How I Met Your Mother: Cuddly Sexism & Enjoying Problematic Media

| Monday, December 10, 2012

Edit: If you enjoy this post, you may also enjoy my other HIMYM post, which I wrote about one episode before I decided to give up the show for good.

HIMYM and Enjoying Problematic Media

A while back, I was writing a post about something-or-other and I mentioned that there's a lot of problematic media out there. Like, a lot. So much problematic media. So very much problematic media that if your goal was to completely erase media with any hint of problematic content from your consumption, you'd be left with a very slim list of "acceptable" media to watch. Which is incredibly horrible, but that's another post. Anyway, while I was discussing that topic, I brought up How I Met Your Mother, which is a show I watch and find generally entertaining and occasionally heartwarming, but which I recognize is also exceedingly, incredibly problematic.

Here are a few of my favorite examples of problematic storylines that work their way into the show:

- The "Nice Guy" Who Destroys Relationships in Search of "The One" Woman Who Will Complete Him (and Give Him Babies)

- Cool Ladies Are Bros You Can Have Sex With

- Career Women Are Secret Hot Messes

- Your Female Friends' Bodies Are Acceptable Bargaining Chips for Bets (It's Okay, They're Bros, They're Cool With It)

- Dudes Can Have Commitment Issues, but if a Lady Needs Space, MAN WHAT A LIFE-RUINING BITCH

- Dudes Can Be Obsessed With Marriage and Babies and it's Sweet, but Ladies Are SO CRAY-CRAY

- In Fact, Women Can Literally Have "Crazy Eyes"

- Women Are Also Fiscally Irresponsible Shopaholics

- Accomplished Women Are Threatening

- Pregnancy and Motherhood Make You Dumb and Horrible

- Manipulating, Intoxicating, and Lying to Women for Sex is Something to Ignore or Even Support (WINGMEN! LADIES WHO ARE ALSO WINGMEN!)

- If Women Are Stupid Enough to Fall for This Lie, They Basically Deserve to Be Used

- Basically Everything Barney Does Ever

- Being Forcibly Raised as a Gender Other Than the One You Identify As is HILARIOUS

- Gay Men Love Hitting on Straight Dudes!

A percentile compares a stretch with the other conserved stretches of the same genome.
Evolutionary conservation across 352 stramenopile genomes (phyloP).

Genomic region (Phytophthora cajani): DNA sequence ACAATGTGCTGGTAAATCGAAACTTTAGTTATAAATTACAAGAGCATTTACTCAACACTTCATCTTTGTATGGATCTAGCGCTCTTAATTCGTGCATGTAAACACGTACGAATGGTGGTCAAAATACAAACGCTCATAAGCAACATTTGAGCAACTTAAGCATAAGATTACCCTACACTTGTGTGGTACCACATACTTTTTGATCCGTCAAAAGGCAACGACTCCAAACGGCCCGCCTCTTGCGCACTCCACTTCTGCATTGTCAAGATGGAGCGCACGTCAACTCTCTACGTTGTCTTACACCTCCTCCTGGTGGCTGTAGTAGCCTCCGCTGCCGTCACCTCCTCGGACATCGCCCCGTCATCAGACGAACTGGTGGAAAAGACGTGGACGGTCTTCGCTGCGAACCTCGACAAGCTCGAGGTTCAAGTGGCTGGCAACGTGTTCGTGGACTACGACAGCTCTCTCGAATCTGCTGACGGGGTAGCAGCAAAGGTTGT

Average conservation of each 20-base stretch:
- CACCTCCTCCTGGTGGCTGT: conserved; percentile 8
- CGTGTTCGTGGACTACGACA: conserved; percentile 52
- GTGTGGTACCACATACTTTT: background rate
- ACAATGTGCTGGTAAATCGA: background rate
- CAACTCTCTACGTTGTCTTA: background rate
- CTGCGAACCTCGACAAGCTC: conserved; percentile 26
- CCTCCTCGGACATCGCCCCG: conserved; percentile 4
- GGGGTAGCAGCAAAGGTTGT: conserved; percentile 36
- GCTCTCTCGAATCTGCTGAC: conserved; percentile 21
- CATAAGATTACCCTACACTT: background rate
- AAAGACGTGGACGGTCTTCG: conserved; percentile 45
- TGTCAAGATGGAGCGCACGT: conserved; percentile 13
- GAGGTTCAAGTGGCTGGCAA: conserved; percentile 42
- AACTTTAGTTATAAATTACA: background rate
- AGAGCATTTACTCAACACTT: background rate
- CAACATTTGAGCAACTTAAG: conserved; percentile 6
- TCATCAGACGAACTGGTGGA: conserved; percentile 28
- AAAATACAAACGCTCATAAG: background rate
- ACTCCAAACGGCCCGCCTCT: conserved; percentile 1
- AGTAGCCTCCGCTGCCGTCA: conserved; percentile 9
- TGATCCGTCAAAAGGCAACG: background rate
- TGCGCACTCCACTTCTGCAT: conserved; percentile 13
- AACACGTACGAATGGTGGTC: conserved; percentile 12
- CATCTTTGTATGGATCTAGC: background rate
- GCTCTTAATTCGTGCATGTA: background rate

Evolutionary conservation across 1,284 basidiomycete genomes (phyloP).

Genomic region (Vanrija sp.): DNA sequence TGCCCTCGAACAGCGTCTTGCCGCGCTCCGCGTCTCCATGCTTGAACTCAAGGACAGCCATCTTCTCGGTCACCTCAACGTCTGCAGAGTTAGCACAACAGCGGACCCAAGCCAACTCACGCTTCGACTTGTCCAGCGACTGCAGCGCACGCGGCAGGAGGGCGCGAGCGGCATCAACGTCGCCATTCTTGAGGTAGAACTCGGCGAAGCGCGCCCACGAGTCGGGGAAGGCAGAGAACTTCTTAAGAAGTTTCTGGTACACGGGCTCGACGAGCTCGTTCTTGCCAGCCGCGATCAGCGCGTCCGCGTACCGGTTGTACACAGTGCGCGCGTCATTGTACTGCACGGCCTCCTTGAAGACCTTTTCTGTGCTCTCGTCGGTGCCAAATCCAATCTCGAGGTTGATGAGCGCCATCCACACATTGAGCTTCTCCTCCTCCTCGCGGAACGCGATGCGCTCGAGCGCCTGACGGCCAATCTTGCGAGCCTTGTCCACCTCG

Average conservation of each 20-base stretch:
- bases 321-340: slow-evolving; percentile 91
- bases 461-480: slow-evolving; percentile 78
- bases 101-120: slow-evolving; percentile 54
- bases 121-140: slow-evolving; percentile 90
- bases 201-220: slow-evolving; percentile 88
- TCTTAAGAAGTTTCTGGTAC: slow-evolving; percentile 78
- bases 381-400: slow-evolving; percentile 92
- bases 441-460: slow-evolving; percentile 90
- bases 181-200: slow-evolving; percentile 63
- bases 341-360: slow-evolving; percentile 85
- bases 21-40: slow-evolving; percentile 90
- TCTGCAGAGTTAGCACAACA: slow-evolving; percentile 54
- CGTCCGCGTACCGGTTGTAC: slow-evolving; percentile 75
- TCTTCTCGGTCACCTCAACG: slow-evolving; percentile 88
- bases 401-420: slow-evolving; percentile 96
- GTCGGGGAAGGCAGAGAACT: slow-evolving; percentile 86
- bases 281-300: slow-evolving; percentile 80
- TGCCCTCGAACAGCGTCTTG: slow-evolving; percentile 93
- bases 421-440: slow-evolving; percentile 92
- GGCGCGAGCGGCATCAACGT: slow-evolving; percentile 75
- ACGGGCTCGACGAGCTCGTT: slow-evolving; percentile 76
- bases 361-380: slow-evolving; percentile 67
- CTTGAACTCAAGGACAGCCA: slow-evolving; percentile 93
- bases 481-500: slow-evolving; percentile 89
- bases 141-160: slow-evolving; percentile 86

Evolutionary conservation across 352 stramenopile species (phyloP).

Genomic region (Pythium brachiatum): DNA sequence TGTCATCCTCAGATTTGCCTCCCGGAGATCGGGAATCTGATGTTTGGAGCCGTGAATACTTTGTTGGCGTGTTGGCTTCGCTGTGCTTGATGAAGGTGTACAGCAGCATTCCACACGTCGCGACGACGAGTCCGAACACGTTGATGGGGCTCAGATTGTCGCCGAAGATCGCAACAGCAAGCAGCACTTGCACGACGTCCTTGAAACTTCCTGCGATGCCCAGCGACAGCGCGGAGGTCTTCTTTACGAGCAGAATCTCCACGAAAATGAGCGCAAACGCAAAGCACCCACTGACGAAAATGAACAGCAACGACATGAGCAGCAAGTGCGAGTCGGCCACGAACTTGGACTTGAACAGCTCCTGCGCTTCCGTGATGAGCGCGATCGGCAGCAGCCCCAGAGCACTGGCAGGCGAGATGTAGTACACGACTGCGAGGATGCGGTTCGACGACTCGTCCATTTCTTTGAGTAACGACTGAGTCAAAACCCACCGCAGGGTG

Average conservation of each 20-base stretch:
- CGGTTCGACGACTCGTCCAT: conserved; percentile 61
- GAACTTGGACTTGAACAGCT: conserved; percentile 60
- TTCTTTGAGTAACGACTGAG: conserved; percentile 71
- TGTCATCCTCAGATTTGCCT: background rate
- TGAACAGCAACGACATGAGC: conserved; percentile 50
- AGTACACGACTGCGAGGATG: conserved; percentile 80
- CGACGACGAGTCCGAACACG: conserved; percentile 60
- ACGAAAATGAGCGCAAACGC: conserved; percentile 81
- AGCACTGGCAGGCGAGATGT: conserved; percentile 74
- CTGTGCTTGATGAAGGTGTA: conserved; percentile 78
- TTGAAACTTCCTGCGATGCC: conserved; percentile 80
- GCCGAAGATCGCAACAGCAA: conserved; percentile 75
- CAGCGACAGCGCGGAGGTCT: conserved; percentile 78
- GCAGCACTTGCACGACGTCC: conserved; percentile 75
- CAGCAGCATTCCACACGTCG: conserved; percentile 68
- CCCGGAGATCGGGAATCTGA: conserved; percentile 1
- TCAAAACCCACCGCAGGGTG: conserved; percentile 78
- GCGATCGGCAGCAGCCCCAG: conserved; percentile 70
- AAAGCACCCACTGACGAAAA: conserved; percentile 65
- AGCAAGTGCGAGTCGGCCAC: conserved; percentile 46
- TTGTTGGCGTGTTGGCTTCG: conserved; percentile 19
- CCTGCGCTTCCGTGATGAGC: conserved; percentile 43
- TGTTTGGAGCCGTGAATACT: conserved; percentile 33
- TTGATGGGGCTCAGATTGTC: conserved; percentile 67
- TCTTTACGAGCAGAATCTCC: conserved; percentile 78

- Female Bisexuality or Lesbianism is a Joke, or Something for Male Titillation

- Everyone in NEW YORK CITY is White, Except Sexual Conquests


And that's just a sampling.

HIMYM is a show that's guilty of something I like to think of as "cuddly sexism," or sexism that's softened and portrayed as okay because the 1) the perpetrators are actually really nice guys who don't really mean it except for when they're using and losing one-off conquests, and 2) it's brushed off or perpetuated by the female characters themselves, so it's clearly not THAT sexist. Since this show is a comedy, sexist acts and comments are portrayed as humorous, and therefore automatically something to not take seriously. We're told time and again that the male characters are good husbands, good boyfriends, good friends, good dads. So obviously when they do or say something grossly sexist, it's okay because JUST JOKES, GUYS (except for when it isn't). If the female characters are giving them a pass, so should you!

This sort of thing can get really upsetting to watch, because it's making light of something that a lot of people (myself included) actually deal with in real life, and in real life, it's not funny. It's not amusing to have a man buy you drinks with the intent of getting you drunk and taking advantage of you because to him, you're just a thing to put his penis in. It's not entertaining to have your sexuality questioned or used as an excuse to ask for -- or demand -- a threesome, as though it's a performance for someone else's enjoyment. It's not cute to be repeatedly looked over for promotions or opportunities because you're assumed to be less ambitious, less intelligent, or on the "mommy track." In fact, it sucks when society and your guy friends and other women are all telling you, directly or indirectly, that you need to stop being so damn female and start acting like a BRO, you silly bobble-headed screechy GIRL.